Absent from Judge Levine's decision is any mention of the Second Department Appellate Term's decisions in Alur Med. Supply, Inc. v Progressive Ins. Co. , 23 Misc3d 130(A) (App Term, 2d & 11th Jud Dists 2009) and Infinity Health Prods., Ltd. v Eveready Ins. Co., 21 Misc3d 1 (App Term, 2d & 11th Jud Dists 2008), in which that court held that an early follow-up verification request voids the tolling of the 30-day pay/deny rule that stems from a timely additional verification request. Of course, Richmond County is the 13th Judicial District and does not fall within the jurisdiction of the Second Department, Appellate Term for the 2nd & 11th Judicial Districts. [P.S. 2:45 p.m. -- See comments to this post.]Based upon the two aforementioned precedent, it is clear that defendant should not be deprived entirely of the opportunity to review and obtain the needed proof by dint of its one day tardiness in submitting its follow up request. 11 NYCRR 65-3.8(j) only addresses the repercussions of an insured's failure to request the additional verification within the set time lines, since it expressly excludes section 65-3.6 which discusses follow up verification requests, and then sets forth that any deviation from the time frame shall reduce the 30 calendar days allowed in which to pay or deny the claim. As such, the regulations do not even contain a punitive provision for an insurer who does not make a follow up verification request within the 10 day period face. A statute or legislative act is to be construed as a whole, and all parts of an act are to be read and construed together to determine the legislative intent. "McKinney's, Statutes § 97.; Frank v. Meadowlakes Dev. Corp., 6 NY3d 687, 691 (2006), and construed so as to harmonize with one another. Anglin v Anglin, 80 NY2d 553, 558 ( 1992 ). In the interpretative context, a court must read the entire law and accord respect to the interlocking and interrelated features of all its parts." Anglin, supra at 558. Furthermore, even apparently conflicting provisions of a statute must be reconciled in a manner most consistent with the overall legislative intent. Statutes § 98; Schulman v. Group Health Inc., 39 AD3d 223 ( 1st Dep't 2007). Finally, the common mandate of statutory construction is to assume that the Legislature "did not intend a patently absurd result. Covington v. Walker, 307 AD2d 908 ( 2d Dep't 2003) See, McKinney's Statutes § 145; In re Adamo, 619 F.2d 216, 219 ( 2d Cir. 1980).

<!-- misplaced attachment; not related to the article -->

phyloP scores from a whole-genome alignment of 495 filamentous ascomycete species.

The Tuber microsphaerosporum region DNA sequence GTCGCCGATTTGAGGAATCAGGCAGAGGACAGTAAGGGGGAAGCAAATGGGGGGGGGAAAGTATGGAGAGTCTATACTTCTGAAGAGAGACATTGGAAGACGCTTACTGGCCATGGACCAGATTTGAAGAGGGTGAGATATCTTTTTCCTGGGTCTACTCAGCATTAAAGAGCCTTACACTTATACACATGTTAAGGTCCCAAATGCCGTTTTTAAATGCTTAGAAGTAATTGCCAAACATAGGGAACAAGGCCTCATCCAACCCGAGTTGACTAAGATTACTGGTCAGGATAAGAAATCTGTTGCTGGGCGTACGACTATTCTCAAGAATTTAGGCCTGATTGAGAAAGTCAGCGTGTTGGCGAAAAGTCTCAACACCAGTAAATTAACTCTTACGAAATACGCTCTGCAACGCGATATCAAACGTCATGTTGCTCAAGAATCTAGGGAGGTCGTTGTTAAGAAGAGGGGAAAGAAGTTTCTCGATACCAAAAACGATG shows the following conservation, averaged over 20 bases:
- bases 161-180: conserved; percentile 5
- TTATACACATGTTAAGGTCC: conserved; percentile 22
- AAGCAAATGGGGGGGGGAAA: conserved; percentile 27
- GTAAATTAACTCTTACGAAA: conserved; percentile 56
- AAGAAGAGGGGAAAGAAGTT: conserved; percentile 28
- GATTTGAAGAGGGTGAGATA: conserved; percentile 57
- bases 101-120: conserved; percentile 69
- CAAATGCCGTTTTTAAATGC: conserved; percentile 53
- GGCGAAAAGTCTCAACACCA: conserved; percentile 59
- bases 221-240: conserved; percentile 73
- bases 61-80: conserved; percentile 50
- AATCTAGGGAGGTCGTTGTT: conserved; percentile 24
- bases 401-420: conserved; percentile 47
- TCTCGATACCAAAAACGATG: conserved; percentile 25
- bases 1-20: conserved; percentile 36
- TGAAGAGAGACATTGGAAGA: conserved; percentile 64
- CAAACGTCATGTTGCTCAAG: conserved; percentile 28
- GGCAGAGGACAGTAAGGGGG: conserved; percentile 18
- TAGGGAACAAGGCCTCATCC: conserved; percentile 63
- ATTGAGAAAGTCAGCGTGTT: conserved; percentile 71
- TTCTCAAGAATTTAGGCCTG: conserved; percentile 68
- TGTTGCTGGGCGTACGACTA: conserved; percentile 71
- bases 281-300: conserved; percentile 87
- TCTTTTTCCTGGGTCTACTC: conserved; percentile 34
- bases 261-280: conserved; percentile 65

It would be patently absurd and contravene the meaning of the 11 NYCRR 65-3.8(j) to impose a more draconian punishment on an insurer who is one day late in requesting follow-up verification than on an insurer who is one day late in requesting additional verification. Since in the latter situation, the only repercussion to the insurer's tardiness is the diminution in the time it has to issue a denial or pay the claim, it begs all credulity to impose the more drastic remedy of precluding the insurer from even issuing a denial because of its tardiness in requesting follow up verification. If anything, the aforementioned regulation imposes no repercussion upon the insurer who is tardy in requesting follow up.